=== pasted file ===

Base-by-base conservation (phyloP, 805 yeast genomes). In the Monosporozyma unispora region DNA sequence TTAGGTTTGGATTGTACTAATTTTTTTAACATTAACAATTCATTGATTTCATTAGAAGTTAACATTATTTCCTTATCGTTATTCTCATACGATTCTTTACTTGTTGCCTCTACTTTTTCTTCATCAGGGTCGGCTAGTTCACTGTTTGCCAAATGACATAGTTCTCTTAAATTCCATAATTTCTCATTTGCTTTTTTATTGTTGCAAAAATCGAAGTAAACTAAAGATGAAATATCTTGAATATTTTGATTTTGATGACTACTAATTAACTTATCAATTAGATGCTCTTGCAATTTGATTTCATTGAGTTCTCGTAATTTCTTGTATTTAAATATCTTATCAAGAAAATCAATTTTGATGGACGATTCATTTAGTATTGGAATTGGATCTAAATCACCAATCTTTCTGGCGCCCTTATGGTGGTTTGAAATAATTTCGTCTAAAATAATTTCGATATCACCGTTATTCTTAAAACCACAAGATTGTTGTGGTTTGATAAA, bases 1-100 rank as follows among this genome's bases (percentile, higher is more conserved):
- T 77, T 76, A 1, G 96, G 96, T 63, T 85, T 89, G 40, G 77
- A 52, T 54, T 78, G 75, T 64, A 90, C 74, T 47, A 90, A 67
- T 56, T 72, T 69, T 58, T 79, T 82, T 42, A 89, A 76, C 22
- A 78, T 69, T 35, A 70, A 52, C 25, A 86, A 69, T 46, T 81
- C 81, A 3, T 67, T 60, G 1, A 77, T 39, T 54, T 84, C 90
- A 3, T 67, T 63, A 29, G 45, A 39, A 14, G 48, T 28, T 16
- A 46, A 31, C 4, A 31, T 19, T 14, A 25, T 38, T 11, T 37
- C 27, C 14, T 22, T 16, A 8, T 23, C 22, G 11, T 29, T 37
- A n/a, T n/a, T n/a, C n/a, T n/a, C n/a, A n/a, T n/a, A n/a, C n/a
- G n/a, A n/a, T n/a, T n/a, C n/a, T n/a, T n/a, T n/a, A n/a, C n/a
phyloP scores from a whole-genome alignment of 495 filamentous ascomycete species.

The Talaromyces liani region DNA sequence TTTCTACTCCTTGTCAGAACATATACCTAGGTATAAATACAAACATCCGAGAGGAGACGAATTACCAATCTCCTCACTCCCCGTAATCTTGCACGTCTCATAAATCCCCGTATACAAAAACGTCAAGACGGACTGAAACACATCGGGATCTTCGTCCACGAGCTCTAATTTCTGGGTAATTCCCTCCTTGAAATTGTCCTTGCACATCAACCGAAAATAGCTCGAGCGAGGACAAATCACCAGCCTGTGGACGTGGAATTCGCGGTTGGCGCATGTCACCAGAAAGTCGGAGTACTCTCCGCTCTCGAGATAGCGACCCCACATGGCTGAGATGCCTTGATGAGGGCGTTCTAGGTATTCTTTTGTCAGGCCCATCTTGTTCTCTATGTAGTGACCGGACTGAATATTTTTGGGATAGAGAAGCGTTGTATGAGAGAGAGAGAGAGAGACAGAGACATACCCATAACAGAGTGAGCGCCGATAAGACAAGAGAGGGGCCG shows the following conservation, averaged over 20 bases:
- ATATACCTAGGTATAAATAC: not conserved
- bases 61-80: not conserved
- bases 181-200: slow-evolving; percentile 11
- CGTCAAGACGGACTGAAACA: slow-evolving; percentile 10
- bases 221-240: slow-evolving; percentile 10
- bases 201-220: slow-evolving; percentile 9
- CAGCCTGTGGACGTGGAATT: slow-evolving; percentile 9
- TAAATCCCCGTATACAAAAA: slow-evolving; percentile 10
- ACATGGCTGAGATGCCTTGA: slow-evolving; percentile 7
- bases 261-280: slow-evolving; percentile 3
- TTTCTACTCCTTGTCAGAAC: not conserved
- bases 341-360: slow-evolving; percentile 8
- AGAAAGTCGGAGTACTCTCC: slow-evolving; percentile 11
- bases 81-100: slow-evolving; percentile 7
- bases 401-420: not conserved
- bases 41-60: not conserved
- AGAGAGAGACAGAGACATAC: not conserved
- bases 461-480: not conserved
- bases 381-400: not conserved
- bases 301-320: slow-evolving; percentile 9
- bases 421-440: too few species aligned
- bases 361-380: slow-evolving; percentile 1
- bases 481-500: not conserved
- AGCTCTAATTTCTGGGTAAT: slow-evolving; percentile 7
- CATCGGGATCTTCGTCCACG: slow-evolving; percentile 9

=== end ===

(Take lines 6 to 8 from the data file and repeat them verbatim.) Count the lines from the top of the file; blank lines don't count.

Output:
- C 81, A 3, T 67, T 60, G 1, A 77, T 39, T 54, T 84, C 90
- A 3, T 67, T 63, A 29, G 45, A 39, A 14, G 48, T 28, T 16
- A 46, A 31, C 4, A 31, T 19, T 14, A 25, T 38, T 11, T 37